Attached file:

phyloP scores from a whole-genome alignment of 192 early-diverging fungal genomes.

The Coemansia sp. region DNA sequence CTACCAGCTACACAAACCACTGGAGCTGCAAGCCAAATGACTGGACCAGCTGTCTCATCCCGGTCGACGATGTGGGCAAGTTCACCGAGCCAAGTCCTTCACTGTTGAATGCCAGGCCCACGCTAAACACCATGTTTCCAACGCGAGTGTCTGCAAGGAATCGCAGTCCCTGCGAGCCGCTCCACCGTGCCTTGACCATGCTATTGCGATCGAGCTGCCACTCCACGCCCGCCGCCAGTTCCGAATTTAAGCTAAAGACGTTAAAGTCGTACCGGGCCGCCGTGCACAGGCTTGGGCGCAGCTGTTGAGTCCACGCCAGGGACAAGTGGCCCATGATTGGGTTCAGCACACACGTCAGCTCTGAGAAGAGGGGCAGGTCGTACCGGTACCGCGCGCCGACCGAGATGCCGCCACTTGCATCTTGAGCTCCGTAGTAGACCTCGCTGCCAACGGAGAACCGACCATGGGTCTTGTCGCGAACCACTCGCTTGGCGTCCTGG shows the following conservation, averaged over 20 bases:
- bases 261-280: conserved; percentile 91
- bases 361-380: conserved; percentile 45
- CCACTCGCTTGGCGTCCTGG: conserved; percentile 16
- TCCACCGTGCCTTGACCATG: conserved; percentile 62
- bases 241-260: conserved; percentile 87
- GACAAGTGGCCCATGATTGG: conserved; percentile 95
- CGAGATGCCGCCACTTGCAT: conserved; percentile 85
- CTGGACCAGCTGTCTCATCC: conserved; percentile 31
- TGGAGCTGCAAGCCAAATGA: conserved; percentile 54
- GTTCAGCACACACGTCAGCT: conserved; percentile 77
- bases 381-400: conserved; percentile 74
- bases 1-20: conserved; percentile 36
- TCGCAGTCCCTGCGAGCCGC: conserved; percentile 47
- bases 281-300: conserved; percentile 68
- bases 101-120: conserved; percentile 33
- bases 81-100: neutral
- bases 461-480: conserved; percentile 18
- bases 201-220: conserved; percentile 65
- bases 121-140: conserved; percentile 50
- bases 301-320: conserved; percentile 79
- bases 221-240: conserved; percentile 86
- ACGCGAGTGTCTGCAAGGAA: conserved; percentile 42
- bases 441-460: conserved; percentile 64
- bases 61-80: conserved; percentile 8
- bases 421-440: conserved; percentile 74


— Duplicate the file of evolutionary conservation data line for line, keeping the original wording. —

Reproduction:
phyloP scores from a whole-genome alignment of 192 early-diverging fungal genomes.

The Coemansia sp. region DNA sequence CTACCAGCTACACAAACCACTGGAGCTGCAAGCCAAATGACTGGACCAGCTGTCTCATCCCGGTCGACGATGTGGGCAAGTTCACCGAGCCAAGTCCTTCACTGTTGAATGCCAGGCCCACGCTAAACACCATGTTTCCAACGCGAGTGTCTGCAAGGAATCGCAGTCCCTGCGAGCCGCTCCACCGTGCCTTGACCATGCTATTGCGATCGAGCTGCCACTCCACGCCCGCCGCCAGTTCCGAATTTAAGCTAAAGACGTTAAAGTCGTACCGGGCCGCCGTGCACAGGCTTGGGCGCAGCTGTTGAGTCCACGCCAGGGACAAGTGGCCCATGATTGGGTTCAGCACACACGTCAGCTCTGAGAAGAGGGGCAGGTCGTACCGGTACCGCGCGCCGACCGAGATGCCGCCACTTGCATCTTGAGCTCCGTAGTAGACCTCGCTGCCAACGGAGAACCGACCATGGGTCTTGTCGCGAACCACTCGCTTGGCGTCCTGG shows the following conservation, averaged over 20 bases:
- bases 261-280: conserved; percentile 91
- bases 361-380: conserved; percentile 45
- CCACTCGCTTGGCGTCCTGG: conserved; percentile 16
- TCCACCGTGCCTTGACCATG: conserved; percentile 62
- bases 241-260: conserved; percentile 87
- GACAAGTGGCCCATGATTGG: conserved; percentile 95
- CGAGATGCCGCCACTTGCAT: conserved; percentile 85
- CTGGACCAGCTGTCTCATCC: conserved; percentile 31
- TGGAGCTGCAAGCCAAATGA: conserved; percentile 54
- GTTCAGCACACACGTCAGCT: conserved; percentile 77
- bases 381-400: conserved; percentile 74
- bases 1-20: conserved; percentile 36
- TCGCAGTCCCTGCGAGCCGC: conserved; percentile 47
- bases 281-300: conserved; percentile 68
- bases 101-120: conserved; percentile 33
- bases 81-100: neutral
- bases 461-480: conserved; percentile 18
- bases 201-220: conserved; percentile 65
- bases 121-140: conserved; percentile 50
- bases 301-320: conserved; percentile 79
- bases 221-240: conserved; percentile 86
- ACGCGAGTGTCTGCAAGGAA: conserved; percentile 42
- bases 441-460: conserved; percentile 64
- bases 61-80: conserved; percentile 8
- bases 421-440: conserved; percentile 74